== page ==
It appears unlikely Victoria's energy regulator will prosecute Powercor over a rotten wooden pole that snapped and sparked The Sisters/Garvoc bushfire on St Patrick's Day last year, industry sources say.
Embattled regulator Energy Safe Victoria was due to release a report early this year but that timeframe has been continually pushed back.
ESV's director of energy safety Paul Fearon told The Standard in March the report would be released this month, 15 months since the fires that devastated parts of the south-west. ESV had previously told The Standard the report would be released in March.
"Energy Safe Victoria will hold Powercor to account and prosecute if necessary if they have broken the law," Mr Fearon said in March. "We will also continue to test and challenge their systems to ensure they are fit for purpose and safe into the future."
When asked today about a decision on whether to prosecute, ESV spokesman Jonathan Granger said: "The legal investigation is still ongoing. These kind of things are complicated and take time. I can't give you a specific date."
If the report confirms no prosecution of Powercor, it will spark another barrage of criticism for the regulator which is regarded by many as toothless.
Powercor, which oversees a network of 550,000 poles covering mostly the western side of Victoria, is seen as self-regulating by politicians, energy unions and victims of the St Patrick's Day fires and other blazes across the state..
The system came under scrutiny when all four bushfires on St Patrick's Day last year were started by electrical assets.
Two of those - The Sisters/Garvoc and the Terang/Cobden fires - remain the subject of class actions which are set down for mediation on May 17.
The degrading nature of the system became apparent after a see-through power pole was found just metres from where The Sisters fire started.
Dairy farmer Jill Porter commissioned independent tests on poles in and around her farm which uncovered deficiencies in the Powercor maintenance regime which had been carried out in November 2017, just months before the bushfires.
Powercor hurried to replace eight poles in the wake of the revelations and further testing confirmed pole issues.
That led to an audit of almost 20,000 poles across the south-west and a fresh batch of assets emblazoned with white cross indicating had a limited life.
The system was largely put in place during the 1950s and 60s and pole providers say poles have a life of 50 to 60 years.
Many of the poles have now reached that use-by date but Powercor uses a range of measures to maximise the life of poles that cost about $10,000 each to replace.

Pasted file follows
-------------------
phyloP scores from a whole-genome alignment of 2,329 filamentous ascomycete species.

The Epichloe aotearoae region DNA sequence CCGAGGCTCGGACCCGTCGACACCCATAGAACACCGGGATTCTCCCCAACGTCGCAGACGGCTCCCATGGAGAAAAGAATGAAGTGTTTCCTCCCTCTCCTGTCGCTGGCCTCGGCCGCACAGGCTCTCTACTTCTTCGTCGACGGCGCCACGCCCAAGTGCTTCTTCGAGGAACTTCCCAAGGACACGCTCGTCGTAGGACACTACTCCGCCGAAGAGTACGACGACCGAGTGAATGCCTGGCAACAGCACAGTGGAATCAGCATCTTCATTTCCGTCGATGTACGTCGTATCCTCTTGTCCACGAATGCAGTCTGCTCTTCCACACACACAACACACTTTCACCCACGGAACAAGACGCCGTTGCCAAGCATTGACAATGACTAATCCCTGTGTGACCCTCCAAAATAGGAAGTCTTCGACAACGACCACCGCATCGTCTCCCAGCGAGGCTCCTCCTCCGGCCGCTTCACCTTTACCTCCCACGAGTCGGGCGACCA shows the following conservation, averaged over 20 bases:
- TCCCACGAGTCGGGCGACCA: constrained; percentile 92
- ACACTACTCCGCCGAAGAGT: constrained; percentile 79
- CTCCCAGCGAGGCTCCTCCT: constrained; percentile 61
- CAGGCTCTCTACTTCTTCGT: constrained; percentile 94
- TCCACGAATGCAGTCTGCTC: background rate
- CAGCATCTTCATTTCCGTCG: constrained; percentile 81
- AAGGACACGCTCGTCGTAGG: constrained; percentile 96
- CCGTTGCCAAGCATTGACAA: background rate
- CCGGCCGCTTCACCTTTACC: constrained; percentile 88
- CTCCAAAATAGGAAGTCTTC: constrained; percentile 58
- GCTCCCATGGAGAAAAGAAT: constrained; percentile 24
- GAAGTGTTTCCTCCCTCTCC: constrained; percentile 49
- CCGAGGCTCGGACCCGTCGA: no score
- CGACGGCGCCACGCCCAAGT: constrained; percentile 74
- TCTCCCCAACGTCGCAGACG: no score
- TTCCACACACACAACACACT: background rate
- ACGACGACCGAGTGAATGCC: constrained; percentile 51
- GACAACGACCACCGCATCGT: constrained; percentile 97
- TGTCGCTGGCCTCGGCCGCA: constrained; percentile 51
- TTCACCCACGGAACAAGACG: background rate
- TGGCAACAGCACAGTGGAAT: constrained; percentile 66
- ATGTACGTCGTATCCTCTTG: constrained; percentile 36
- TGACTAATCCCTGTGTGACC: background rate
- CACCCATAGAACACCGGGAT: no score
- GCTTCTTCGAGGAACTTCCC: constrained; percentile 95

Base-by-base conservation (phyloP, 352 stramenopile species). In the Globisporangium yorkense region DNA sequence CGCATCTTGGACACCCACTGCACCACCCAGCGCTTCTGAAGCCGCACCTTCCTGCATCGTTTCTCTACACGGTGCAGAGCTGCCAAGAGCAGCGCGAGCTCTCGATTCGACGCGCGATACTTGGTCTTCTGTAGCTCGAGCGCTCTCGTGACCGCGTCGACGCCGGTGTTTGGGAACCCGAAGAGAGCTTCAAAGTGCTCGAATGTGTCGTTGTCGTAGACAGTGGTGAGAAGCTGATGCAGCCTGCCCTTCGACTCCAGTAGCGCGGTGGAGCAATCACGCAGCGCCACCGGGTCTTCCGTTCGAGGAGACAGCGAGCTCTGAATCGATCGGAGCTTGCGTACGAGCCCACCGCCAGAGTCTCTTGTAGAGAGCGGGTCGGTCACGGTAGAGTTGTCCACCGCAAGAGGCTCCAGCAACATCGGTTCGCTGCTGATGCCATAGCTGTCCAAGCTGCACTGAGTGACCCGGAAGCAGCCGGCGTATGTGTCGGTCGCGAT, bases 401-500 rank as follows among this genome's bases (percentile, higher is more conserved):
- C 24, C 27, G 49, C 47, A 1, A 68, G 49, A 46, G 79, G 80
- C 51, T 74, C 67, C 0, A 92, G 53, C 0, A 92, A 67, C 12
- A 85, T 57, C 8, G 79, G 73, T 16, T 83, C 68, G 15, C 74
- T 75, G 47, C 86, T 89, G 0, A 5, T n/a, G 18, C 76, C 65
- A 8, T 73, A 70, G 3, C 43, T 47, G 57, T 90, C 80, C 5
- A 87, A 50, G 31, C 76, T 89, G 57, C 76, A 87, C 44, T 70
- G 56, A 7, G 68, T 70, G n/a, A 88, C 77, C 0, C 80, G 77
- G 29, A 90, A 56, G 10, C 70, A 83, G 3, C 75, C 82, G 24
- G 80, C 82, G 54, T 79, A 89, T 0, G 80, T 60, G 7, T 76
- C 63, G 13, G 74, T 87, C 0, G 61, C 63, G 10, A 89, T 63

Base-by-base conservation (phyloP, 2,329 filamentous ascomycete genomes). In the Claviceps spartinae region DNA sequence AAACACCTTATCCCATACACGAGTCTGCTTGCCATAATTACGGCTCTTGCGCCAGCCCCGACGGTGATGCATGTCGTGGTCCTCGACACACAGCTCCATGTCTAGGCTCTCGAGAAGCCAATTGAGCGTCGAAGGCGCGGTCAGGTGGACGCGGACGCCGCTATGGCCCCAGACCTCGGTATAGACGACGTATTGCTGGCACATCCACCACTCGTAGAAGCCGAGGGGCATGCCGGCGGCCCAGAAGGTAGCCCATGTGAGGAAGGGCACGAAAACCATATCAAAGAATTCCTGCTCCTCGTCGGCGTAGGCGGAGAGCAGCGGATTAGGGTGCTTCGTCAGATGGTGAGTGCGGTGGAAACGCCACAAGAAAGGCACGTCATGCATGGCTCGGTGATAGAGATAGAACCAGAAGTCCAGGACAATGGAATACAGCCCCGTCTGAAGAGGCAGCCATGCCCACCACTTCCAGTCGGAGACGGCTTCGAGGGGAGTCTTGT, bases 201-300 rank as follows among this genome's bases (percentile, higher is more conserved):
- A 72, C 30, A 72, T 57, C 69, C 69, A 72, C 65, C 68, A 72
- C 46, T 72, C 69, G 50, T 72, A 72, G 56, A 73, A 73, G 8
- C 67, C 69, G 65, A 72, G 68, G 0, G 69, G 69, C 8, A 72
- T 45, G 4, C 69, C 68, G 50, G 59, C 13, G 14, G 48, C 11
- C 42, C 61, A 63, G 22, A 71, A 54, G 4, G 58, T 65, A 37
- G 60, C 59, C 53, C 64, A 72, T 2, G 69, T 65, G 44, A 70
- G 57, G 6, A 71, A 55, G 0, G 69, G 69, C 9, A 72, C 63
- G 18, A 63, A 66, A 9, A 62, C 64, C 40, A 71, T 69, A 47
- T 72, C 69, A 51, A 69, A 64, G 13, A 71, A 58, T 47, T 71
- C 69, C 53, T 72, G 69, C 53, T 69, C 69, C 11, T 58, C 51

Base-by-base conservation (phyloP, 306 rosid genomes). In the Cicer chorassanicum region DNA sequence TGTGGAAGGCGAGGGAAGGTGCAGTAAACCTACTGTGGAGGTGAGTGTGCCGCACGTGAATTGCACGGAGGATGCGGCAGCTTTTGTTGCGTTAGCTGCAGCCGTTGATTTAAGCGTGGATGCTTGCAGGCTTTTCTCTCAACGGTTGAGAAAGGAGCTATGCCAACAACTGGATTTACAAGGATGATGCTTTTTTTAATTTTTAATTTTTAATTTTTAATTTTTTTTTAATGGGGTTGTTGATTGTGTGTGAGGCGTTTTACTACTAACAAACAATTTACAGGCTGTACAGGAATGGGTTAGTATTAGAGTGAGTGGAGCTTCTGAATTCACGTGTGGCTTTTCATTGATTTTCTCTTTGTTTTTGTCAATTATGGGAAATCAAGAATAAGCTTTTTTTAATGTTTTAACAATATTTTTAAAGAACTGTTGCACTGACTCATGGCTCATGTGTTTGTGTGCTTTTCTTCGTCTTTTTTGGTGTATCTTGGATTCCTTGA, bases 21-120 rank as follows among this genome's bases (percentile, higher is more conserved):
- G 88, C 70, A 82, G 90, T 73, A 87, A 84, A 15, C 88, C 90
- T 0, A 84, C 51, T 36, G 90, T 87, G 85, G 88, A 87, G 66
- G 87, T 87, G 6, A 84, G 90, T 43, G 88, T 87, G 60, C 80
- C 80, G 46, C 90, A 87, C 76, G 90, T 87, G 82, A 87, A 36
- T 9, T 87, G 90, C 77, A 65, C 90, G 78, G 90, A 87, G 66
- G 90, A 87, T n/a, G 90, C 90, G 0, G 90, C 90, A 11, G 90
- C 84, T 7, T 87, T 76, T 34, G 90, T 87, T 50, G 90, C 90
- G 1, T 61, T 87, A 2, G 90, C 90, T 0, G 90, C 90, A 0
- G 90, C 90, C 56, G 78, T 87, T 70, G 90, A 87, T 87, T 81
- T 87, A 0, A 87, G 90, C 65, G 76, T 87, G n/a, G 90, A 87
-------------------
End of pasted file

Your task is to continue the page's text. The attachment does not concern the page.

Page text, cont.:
Power was only installing just over 1000 poles a year but has now committed to 2200.
That figure includes poles on new lines and a priority to replace double staked poles - a previous standard practise to lengthen the life of poles.
There are more than 5200 double staked poles in the system, but the practice raises the leverage weak point of the poles from below ground to above the stakes.
There's no commonsense. It's all about multi-national Powercor making millions while putting my community at risk.The Sisters dairy farmer Jill Porter
Pole No. 4 on the Sparrow Spur line at The Sisters was doubled staked, but snapped in catastrophic fire conditions on St Patrick's Day and sparked that bushfire.
Mrs Porter said self regulation by Powercor was endangering communities because of the ageing and deteriorating nature of the system.
She said Powercor refused to release technical details about acceptable pole standards.
"We have been assured in a number of meetings with governments officials this year that there are no systemic issues," she said.
"But there is basically no program for the replacement of poles in the system - no one can explain to me how that can work.
"There's no commonsense. It's all about multi-national Powercor making millions while putting my community at risk," she said.
Member for Polwarth Richard Riordan in March raised the issue in state parliament stating that on basic maths it would take 259 years to replace the poles in the existing system.
He said he had been told by a Powercor official that the company knew it should be replacing 14,000 poles a year.
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